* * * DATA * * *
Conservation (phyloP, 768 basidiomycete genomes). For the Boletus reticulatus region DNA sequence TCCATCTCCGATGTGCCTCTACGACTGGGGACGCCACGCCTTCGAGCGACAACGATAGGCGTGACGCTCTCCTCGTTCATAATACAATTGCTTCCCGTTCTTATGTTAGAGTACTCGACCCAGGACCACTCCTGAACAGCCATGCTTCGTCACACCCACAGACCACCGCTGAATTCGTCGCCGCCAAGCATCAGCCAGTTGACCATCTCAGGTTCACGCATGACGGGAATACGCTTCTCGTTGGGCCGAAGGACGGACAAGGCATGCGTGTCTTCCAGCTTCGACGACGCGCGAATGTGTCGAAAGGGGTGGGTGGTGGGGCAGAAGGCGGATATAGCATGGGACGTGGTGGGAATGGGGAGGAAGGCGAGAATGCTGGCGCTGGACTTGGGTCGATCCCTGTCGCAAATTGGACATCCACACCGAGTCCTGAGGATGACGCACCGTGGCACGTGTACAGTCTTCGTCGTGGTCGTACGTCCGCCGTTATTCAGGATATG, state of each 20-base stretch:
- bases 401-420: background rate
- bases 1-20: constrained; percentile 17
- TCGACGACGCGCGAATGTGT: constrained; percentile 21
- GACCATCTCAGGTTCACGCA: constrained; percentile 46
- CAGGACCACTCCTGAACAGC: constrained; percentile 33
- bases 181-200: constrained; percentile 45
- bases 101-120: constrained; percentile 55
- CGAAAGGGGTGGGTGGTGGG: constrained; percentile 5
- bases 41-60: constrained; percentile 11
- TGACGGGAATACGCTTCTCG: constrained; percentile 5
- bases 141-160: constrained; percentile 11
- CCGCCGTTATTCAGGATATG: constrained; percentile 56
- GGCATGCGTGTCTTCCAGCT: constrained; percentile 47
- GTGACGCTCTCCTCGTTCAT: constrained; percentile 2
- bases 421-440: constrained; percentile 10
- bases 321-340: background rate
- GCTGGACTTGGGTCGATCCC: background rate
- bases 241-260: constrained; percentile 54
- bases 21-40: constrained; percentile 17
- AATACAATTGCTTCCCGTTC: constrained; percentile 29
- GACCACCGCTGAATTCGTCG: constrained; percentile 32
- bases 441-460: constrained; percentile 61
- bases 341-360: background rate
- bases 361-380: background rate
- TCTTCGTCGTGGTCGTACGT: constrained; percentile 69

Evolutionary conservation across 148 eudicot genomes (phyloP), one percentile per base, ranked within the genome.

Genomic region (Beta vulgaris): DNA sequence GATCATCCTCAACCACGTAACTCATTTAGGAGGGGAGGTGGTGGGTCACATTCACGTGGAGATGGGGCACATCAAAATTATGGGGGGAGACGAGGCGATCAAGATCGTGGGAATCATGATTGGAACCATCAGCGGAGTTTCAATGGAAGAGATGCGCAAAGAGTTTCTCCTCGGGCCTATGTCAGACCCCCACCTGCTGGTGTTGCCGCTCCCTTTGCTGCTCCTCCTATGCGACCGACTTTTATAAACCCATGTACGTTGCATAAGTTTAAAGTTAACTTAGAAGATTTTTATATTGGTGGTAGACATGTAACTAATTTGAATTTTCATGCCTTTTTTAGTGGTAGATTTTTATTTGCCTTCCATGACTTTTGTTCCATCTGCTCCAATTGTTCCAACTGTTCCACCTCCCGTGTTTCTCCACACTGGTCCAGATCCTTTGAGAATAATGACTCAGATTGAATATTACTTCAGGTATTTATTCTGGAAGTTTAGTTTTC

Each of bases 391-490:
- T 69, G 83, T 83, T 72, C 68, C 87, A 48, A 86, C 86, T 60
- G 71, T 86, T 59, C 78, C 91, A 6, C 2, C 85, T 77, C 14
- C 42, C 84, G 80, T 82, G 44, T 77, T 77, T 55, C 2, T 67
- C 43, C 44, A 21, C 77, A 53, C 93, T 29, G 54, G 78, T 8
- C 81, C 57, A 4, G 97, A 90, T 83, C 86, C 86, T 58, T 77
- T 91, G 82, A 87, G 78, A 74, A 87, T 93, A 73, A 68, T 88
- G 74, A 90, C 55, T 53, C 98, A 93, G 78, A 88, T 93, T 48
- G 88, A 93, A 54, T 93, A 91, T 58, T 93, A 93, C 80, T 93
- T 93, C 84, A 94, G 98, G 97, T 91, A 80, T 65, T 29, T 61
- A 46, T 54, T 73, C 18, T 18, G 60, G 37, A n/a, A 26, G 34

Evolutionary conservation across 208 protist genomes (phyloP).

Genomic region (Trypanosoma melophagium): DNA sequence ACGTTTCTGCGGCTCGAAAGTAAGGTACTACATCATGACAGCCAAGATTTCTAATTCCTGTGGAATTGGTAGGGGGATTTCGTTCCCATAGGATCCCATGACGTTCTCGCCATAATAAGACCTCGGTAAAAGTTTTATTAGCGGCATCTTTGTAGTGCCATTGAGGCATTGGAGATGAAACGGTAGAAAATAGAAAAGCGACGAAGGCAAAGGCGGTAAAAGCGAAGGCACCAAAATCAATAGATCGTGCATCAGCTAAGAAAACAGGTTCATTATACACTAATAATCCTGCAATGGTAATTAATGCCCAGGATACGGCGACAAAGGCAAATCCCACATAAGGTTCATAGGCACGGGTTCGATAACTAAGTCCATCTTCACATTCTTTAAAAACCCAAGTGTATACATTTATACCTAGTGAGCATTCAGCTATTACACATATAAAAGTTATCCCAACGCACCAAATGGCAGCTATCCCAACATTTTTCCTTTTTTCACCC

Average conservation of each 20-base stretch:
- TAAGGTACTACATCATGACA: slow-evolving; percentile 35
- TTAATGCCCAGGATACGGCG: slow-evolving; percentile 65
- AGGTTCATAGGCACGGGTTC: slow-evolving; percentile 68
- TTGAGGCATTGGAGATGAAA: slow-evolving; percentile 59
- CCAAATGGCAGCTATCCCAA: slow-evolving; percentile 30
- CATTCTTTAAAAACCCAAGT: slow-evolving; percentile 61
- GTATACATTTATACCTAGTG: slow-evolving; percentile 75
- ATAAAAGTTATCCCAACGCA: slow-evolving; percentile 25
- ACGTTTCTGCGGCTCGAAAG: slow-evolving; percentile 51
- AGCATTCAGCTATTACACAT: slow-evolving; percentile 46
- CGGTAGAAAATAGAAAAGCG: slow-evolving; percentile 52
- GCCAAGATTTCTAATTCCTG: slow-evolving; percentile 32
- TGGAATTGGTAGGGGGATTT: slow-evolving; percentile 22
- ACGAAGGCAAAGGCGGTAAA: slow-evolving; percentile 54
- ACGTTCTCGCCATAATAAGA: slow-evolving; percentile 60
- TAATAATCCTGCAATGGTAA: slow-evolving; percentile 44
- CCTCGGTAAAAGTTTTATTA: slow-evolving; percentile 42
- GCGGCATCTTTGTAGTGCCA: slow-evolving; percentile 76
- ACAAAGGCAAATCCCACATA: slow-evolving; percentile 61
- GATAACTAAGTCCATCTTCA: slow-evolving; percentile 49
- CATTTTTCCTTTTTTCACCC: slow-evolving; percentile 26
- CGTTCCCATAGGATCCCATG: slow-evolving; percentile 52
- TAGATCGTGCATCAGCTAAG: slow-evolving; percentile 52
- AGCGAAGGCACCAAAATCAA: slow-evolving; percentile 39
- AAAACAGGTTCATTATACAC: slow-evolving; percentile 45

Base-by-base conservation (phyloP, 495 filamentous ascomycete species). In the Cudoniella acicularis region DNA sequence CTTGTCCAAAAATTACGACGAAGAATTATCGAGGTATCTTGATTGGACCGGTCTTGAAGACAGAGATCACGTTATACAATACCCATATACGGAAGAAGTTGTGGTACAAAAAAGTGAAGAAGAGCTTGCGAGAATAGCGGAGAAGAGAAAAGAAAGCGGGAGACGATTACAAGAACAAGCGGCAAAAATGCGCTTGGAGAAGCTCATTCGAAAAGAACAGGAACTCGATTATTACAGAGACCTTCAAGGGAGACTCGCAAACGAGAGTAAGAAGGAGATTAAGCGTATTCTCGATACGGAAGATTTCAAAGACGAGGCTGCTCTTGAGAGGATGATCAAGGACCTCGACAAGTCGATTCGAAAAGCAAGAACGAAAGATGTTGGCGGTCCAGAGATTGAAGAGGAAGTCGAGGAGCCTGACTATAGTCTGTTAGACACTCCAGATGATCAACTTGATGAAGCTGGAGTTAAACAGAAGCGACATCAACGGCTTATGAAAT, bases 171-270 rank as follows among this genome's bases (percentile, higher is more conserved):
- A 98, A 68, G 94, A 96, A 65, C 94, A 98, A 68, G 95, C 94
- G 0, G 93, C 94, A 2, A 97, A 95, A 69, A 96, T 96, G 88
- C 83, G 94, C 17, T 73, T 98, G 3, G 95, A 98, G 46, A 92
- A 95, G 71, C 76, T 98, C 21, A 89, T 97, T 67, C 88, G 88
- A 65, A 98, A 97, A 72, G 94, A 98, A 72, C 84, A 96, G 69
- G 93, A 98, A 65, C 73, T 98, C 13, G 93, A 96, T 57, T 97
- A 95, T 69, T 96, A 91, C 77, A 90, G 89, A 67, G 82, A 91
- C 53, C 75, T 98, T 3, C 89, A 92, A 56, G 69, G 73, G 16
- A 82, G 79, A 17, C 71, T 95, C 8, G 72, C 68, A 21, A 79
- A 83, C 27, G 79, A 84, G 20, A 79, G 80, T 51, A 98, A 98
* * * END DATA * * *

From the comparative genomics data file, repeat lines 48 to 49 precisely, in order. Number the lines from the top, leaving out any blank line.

- CATTCTTTAAAAACCCAAGT: slow-evolving; percentile 61
- GTATACATTTATACCTAGTG: slow-evolving; percentile 75